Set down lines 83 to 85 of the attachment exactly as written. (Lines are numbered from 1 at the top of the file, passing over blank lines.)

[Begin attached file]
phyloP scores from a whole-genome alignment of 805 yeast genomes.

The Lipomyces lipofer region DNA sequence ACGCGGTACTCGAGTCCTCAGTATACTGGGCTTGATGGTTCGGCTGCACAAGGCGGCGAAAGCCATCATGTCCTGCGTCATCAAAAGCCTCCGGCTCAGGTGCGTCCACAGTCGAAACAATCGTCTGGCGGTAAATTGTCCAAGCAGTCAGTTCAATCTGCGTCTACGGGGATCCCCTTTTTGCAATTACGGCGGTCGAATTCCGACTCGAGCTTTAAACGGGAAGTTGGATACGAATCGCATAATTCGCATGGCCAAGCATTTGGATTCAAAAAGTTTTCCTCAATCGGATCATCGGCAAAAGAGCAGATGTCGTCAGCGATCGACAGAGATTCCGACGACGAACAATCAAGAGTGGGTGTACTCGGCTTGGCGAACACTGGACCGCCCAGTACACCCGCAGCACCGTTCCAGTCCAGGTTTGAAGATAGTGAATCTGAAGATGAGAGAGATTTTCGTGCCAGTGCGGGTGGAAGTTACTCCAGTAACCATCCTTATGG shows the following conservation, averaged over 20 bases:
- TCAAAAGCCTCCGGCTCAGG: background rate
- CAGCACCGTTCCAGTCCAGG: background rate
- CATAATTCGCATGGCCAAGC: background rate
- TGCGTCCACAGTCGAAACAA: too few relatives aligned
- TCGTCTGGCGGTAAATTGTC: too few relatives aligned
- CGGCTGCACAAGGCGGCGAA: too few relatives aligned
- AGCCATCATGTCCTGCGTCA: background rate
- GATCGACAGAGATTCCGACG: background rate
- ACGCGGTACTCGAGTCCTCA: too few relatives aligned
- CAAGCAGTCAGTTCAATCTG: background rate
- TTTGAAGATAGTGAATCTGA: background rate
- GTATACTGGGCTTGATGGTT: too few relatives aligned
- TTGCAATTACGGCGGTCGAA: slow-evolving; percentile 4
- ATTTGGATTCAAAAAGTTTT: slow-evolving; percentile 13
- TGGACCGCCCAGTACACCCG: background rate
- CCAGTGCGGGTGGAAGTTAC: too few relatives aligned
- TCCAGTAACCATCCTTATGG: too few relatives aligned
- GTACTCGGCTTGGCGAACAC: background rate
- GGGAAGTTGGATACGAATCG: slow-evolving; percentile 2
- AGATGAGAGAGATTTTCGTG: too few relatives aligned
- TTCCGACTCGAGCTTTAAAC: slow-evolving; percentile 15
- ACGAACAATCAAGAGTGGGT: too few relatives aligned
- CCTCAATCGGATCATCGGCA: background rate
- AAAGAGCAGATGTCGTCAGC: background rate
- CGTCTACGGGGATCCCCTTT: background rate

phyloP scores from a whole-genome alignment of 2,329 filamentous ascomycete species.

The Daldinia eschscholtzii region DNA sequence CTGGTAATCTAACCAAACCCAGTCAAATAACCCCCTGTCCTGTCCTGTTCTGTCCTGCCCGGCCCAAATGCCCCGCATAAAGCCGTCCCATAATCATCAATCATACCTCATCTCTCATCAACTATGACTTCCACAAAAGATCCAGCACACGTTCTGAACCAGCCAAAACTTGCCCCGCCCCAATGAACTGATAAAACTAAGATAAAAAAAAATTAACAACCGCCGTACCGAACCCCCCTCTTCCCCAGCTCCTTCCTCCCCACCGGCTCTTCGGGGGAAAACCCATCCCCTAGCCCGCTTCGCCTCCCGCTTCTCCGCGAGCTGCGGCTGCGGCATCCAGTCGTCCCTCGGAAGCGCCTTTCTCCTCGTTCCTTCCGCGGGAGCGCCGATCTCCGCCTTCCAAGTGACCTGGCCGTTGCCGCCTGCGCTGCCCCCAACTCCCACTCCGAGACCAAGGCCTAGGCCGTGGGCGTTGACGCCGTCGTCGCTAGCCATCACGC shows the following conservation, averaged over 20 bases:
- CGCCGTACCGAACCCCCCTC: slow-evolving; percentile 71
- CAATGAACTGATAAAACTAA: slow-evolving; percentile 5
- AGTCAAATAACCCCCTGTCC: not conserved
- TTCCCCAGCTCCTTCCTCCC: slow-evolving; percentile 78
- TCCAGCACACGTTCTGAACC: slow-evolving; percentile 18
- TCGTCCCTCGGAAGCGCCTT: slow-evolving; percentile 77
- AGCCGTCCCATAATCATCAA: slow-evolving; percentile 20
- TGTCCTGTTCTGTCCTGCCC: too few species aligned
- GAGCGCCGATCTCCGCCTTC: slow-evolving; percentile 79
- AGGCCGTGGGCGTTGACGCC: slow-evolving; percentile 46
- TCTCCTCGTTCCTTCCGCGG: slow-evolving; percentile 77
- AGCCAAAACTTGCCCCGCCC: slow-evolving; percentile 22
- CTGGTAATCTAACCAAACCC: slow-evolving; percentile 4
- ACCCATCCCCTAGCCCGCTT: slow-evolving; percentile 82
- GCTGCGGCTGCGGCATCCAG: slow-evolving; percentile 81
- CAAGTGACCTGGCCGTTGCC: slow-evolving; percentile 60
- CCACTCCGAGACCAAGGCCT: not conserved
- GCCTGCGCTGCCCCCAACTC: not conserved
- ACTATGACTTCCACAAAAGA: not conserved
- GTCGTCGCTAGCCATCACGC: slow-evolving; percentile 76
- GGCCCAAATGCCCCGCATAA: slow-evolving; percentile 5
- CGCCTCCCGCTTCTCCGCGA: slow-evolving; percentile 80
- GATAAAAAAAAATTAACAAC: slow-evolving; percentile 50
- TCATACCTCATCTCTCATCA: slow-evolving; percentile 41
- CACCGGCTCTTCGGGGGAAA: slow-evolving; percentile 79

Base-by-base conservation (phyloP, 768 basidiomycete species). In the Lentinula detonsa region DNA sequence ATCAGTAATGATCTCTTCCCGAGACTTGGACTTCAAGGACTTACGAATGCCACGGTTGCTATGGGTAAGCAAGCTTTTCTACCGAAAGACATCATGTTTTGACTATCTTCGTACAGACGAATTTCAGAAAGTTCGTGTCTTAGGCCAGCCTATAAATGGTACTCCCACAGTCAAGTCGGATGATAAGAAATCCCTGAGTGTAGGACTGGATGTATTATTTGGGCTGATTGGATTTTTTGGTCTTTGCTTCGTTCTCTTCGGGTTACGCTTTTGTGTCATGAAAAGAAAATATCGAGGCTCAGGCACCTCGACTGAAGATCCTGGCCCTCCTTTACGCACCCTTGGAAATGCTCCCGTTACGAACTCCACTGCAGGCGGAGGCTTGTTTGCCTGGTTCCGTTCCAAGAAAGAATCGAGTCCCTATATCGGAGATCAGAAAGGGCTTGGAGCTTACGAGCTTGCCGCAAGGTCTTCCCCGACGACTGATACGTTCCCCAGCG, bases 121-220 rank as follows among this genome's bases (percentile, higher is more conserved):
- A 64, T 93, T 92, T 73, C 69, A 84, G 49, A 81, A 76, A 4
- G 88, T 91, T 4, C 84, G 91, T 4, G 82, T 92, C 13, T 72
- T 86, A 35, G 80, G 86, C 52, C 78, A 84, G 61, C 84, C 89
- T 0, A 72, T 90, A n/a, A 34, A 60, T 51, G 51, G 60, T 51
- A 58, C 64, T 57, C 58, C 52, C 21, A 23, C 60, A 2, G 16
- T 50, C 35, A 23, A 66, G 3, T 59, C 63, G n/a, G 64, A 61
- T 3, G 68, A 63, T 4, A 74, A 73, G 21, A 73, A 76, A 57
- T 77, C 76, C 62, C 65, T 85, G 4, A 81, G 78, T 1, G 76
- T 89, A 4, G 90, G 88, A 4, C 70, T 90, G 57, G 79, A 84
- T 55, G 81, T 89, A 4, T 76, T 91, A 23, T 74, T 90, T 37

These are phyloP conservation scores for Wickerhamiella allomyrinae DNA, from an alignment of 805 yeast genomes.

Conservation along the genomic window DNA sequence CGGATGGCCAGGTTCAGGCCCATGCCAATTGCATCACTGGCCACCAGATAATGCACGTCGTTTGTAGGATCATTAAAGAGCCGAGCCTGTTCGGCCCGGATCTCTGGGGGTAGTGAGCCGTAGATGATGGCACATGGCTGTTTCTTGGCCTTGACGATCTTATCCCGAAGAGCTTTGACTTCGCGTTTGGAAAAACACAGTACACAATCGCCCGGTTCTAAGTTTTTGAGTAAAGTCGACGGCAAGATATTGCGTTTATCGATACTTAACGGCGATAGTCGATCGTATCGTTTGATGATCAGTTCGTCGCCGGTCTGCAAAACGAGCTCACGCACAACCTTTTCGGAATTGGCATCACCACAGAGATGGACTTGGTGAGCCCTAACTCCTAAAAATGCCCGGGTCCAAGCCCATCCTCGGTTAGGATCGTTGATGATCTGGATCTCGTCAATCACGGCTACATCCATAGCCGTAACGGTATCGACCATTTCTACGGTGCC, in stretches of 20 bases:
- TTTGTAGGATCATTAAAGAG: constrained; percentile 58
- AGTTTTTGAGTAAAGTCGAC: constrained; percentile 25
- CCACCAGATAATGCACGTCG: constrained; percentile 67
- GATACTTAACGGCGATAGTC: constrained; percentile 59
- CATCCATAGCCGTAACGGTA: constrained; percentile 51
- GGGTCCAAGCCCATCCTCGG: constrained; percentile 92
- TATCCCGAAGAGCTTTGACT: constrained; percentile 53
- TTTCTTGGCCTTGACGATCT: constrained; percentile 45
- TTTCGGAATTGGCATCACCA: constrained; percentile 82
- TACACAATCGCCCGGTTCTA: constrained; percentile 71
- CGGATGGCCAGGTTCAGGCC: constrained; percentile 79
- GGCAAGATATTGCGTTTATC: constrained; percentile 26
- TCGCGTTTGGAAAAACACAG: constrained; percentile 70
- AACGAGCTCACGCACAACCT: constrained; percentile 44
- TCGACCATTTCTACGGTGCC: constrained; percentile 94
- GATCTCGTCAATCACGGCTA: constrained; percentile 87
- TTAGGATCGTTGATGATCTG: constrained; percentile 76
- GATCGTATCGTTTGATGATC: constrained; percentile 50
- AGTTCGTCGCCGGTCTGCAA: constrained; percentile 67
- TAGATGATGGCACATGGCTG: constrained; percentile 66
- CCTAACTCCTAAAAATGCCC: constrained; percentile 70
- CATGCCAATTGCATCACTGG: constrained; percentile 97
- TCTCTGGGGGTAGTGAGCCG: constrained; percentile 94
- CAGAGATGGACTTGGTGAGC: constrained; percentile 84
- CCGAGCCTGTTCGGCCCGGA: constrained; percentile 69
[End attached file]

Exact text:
- GATCTCGTCAATCACGGCTA: constrained; percentile 87
- TTAGGATCGTTGATGATCTG: constrained; percentile 76
- GATCGTATCGTTTGATGATC: constrained; percentile 50